By Sophia Susi

Right now, millions of animals are held captive inside cages in laboratories across the country. They suffer from pain and frustration and long to be free. It’s no secret that many animals are used for cosmetic testing throughout the U.S.
 
Although some experiments conducted on animals are required by law, most of them are not. The European Union, India, and Israel have placed bans on cosmetic animal testing.
 
I can’t argue with the fact that experiments on animals can make cosmetics safer for humans to use, but torturing the animals is not necessary: “More than 100 million animals suffer and die in the U.S. every year in chemical, drug, food, and cosmetics tests as well as in medical training exercises”. If these poor, defenseless animals weren’t used for the non-required tests, so many animals would go unharmed.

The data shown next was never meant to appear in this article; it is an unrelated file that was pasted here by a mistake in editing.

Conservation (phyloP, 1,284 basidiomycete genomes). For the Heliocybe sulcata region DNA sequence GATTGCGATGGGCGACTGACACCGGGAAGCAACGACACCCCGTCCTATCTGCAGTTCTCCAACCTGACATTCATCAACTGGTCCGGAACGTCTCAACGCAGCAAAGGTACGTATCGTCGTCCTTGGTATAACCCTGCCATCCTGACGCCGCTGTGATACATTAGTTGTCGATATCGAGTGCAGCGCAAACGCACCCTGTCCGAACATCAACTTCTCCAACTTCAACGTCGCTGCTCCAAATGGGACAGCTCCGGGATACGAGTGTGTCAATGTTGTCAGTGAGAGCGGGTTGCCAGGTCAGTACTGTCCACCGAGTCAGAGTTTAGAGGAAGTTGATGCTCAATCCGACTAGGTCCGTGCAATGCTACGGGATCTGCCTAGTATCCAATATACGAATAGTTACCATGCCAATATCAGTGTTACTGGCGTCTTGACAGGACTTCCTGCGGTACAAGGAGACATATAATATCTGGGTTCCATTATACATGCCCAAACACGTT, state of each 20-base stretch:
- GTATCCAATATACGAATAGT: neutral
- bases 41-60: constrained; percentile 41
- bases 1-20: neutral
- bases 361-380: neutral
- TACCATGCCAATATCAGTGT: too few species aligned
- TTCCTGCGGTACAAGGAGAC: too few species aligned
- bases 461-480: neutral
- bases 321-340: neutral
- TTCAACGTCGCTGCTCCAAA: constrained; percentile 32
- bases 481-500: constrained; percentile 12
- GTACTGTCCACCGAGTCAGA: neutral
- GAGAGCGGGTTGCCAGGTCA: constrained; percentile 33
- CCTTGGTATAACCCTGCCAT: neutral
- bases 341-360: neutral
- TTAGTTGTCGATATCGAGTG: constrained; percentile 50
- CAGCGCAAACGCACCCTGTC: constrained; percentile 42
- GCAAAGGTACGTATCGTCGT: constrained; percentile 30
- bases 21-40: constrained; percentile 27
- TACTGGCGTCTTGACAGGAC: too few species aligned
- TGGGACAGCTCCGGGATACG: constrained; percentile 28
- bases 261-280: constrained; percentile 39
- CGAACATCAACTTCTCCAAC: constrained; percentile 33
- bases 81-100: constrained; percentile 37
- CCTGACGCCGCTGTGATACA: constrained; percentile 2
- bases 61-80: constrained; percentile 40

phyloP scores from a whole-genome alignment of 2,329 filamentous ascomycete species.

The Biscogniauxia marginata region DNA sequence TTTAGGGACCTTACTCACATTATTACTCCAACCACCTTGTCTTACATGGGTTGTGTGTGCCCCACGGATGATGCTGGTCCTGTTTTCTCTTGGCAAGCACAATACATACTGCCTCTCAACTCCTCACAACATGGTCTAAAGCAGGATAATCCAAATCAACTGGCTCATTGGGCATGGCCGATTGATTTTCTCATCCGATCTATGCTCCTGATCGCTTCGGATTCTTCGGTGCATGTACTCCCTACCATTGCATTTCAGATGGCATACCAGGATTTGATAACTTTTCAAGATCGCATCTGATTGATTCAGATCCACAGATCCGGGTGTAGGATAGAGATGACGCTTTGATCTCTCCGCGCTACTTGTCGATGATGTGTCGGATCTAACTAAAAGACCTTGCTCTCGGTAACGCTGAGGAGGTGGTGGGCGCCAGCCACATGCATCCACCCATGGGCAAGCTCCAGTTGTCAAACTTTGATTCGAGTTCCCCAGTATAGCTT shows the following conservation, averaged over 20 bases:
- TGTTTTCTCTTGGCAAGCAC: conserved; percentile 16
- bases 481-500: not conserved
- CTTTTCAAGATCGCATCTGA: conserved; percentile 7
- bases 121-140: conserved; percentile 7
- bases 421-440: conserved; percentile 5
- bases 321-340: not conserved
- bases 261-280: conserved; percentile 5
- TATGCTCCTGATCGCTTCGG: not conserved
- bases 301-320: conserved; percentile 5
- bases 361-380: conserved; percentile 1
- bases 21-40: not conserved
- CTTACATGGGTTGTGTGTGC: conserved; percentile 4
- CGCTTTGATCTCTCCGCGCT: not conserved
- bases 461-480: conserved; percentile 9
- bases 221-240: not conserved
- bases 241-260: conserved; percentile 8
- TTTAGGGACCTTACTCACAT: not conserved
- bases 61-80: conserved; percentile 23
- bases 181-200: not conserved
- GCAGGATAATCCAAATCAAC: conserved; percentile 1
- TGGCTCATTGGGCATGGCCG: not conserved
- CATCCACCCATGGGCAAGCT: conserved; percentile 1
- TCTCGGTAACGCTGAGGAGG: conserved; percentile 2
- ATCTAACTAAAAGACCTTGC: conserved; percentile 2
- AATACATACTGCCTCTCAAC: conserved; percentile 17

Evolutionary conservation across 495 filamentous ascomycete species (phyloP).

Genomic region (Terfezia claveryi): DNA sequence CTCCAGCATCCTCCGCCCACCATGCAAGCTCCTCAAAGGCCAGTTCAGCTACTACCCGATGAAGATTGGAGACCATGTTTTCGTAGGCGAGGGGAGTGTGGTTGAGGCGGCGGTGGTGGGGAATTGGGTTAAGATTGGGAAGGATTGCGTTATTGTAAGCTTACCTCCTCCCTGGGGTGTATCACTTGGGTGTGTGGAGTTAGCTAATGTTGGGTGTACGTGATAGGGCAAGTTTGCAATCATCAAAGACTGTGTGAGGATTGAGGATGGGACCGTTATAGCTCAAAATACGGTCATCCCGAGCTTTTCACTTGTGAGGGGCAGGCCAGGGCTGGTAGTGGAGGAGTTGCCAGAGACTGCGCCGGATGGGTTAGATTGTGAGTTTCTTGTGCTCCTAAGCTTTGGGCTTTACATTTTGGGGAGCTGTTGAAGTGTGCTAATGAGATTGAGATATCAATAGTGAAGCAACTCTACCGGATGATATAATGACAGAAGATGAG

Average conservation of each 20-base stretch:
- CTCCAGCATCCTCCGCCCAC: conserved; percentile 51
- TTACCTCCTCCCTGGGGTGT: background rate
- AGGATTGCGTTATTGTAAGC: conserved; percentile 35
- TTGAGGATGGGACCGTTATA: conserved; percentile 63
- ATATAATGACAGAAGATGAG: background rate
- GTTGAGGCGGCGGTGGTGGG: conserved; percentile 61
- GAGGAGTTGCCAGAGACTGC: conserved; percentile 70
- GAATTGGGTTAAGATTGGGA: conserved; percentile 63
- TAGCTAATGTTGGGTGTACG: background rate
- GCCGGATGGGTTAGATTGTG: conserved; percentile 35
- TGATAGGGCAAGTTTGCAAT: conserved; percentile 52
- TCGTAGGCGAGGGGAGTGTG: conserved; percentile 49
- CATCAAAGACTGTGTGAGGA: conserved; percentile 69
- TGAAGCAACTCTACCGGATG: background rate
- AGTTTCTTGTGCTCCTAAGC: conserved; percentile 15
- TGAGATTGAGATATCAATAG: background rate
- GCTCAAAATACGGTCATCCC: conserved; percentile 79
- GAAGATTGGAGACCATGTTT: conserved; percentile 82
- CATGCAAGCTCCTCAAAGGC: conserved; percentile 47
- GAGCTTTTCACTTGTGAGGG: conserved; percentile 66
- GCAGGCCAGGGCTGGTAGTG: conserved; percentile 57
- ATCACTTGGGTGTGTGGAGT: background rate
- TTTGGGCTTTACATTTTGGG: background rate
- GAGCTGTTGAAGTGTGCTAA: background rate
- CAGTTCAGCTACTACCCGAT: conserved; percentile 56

Some examples of animal tests include forcing rats and mice to inhale toxic fumes, force feeding dogs pesticides, and dripping corrosive chemicals into rats’ sensitive eyes. Even if the product hurts the animals, it can still be sold to people. Also, even if a product doesn’t harm an animal, it’s not guaranteed to be safe for humans.
 
Animal testing is expensive, but it comes as a surprise to many people that these tests are paid for by health charities and taxpayers’ money. Instead of using their money for things that are really important, people waste precious dollars on experiments that subject animals to pain and sadness.
 
Even though we can’t stop all animal testing, there are many things we can do to help to prevent animal suffering. One thing you can do is buy cruelty-free products. Also, only donate to charities that do not put their money towards animal testing. So, next time you’re in the drugstore browsing for shampoo or searching for cleaning supplies, make sure you check the brand to see if they are cruelty free─ you never know if what you are using in your daily life was made involving the harm of innocent animals.

Photo courtesy of http://www.trueactivist.com/cosmetic-testing-is-now-banned-in-new-zealand/

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